The burden of delusion

One of the most important books published this year is Taking Sex Differences Seriously by Steven Rhoads of the University of Virginia. Rhoads summarizes the research on the differences between men and women documented in the serious social science research of the past 30 or so years. The book is written for the intelligent layman, and is not dry or academic. The sheer, unapologetic political incorrectness of virtually every page of the book combined with its anchor in the research makes the book an intellectually thrilling experience.
Professor Harvey Mansfield provides a fair summary of the strengths and limitations of the book in his review in the new issue of the Weekly Standard: “Love in the ruins.” Do read the whole piece, but here’s the heart of Mansfield’s critique:

Taking sex differences seriously means attributing them to something permanent in us rather than to social construction. But we no longer have a way of understanding the permanent structure of things as nature. At this point in the argument, both sides in these debates typically appeal to evolutionary theory, but quite what “evolutionary psychology” tells us remains hotly debated.
Evolution suggests that nothing is permanent and everything is constructed over time, only very gradually and in a sense not by human choice. Applied to human psychology, we seem to be left with men who are supposed to seek many mates, and women one or few. This is not really a choice: It was a “selection” determined slowly over eons. Therefore men living now have a “nature” that in theory must change but in practice cannot be changed because it would take too long. Evolution makes us better by validating every change that occurs, since we are made to select whatever change enables us to survive better. So we are progressive beings full of hope for a better future but fitted out with conservative natures made long ago that constitute a heavy drag on our hopes.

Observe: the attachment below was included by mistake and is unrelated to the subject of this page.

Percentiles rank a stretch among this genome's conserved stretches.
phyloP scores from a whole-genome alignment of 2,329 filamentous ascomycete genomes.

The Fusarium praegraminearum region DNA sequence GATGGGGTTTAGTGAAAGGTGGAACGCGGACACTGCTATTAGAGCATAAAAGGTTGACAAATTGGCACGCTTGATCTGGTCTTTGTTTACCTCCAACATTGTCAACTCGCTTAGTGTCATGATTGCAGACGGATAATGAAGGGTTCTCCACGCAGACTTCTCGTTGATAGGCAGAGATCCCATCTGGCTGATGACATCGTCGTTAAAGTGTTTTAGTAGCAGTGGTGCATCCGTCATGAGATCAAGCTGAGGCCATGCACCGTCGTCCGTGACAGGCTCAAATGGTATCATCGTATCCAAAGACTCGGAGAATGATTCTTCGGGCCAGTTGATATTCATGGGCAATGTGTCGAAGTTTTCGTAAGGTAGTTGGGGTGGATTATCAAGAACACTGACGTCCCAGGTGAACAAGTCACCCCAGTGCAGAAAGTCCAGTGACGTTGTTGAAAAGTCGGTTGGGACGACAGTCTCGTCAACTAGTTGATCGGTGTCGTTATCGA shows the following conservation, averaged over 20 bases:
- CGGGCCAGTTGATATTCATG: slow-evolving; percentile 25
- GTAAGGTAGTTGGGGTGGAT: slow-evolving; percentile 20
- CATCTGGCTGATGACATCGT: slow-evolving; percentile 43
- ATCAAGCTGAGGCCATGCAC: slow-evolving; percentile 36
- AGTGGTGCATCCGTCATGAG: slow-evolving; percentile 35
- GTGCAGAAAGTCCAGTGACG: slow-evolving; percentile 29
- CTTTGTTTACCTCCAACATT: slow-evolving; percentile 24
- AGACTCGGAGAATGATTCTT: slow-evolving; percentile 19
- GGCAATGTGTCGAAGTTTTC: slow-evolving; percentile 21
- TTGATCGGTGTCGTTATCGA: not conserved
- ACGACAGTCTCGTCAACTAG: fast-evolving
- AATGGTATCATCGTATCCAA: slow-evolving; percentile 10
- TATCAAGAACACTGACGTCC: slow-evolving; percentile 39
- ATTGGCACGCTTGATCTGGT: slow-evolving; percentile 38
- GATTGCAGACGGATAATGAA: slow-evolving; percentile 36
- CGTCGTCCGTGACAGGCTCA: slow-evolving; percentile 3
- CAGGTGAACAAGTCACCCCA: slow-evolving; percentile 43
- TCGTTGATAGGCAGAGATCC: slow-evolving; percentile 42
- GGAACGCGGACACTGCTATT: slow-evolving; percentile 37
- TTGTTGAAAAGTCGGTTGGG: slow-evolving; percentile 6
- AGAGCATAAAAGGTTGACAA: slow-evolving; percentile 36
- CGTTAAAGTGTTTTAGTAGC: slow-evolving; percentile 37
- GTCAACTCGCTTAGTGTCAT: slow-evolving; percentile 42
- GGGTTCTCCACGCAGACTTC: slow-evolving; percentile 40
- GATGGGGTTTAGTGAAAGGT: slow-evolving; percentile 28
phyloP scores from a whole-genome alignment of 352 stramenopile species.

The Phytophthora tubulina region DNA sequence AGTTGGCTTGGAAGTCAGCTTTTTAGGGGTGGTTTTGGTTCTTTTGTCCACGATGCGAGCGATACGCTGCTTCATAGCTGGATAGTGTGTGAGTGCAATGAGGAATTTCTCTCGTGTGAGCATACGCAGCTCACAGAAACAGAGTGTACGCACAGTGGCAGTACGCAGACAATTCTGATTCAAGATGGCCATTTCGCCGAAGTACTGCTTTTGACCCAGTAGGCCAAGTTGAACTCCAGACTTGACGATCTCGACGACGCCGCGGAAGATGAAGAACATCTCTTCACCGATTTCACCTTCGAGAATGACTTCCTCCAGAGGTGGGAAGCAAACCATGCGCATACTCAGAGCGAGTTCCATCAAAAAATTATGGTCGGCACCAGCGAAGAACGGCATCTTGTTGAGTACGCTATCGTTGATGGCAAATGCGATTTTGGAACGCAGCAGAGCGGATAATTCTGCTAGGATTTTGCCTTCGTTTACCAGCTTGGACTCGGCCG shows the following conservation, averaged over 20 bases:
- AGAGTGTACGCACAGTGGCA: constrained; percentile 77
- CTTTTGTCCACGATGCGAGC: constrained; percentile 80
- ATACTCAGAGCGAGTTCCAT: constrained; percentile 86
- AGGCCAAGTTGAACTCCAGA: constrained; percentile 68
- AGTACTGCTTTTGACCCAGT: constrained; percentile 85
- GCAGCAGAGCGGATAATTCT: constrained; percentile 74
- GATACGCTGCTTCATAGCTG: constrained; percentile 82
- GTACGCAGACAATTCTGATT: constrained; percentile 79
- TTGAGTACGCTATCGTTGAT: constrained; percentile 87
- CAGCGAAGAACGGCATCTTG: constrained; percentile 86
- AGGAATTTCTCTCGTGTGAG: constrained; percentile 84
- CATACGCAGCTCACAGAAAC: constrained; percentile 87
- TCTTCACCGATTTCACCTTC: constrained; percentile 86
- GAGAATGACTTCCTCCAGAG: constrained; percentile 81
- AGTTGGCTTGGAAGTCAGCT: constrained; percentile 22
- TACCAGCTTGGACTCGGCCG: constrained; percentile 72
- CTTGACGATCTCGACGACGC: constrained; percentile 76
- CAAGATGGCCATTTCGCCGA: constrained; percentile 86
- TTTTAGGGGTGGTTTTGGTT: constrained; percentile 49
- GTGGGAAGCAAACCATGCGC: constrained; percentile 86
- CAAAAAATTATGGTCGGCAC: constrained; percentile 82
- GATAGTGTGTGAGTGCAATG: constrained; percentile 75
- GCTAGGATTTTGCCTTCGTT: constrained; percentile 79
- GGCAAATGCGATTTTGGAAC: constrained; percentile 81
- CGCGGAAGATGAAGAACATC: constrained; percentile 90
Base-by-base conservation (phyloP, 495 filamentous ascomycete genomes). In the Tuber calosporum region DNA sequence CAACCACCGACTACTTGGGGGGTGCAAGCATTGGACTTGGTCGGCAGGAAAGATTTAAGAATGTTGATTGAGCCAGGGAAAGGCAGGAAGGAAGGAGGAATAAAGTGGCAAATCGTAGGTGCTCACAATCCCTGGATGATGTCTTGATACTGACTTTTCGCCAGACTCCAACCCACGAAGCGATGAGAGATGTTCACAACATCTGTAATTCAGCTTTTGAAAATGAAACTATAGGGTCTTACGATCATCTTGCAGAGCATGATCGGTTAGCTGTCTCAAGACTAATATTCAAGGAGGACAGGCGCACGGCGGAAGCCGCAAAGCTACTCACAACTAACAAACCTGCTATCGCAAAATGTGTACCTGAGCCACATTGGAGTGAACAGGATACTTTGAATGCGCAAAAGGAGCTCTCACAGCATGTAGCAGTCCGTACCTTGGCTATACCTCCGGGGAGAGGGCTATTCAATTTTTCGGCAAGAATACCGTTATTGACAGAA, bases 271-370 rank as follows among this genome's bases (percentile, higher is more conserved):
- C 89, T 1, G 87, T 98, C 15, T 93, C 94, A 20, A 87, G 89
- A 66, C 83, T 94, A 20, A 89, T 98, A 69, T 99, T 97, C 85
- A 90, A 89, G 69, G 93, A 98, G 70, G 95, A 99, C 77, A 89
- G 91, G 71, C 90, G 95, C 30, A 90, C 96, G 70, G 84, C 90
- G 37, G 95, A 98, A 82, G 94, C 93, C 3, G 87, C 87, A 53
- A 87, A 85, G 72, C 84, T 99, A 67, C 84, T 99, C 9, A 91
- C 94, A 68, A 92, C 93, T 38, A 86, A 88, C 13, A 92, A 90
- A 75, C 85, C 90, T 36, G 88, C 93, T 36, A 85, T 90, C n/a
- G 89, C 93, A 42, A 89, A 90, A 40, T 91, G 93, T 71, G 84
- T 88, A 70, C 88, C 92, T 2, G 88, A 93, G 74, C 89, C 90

What evolutionists think is the closest we usually get to the notion of nature these days. But it is not close enough. For evolution sees everything as organized for survival and cannot recognize our better, higher nature. Thus it sees no difference in rank between the male desire for an active sex life and the male interest in being married, or between the promptings of desire and the instruction of reason. What kind of seriousness is this?
No doubt with a view to these problems, Rhoads does not declare evolutionary psychology to be true. He merely refers to what “evolutionists think” as a useful authority, perhaps with which to defend common sense. He also does not accept the injunction of social science against judgments of value. He has no hesitation in stating, as the result of his research, that “women would be wise to realize” they have a sexual makeup that differs from men’s. All women who doubt this finding would be wise to read Rhoads’s fine book.


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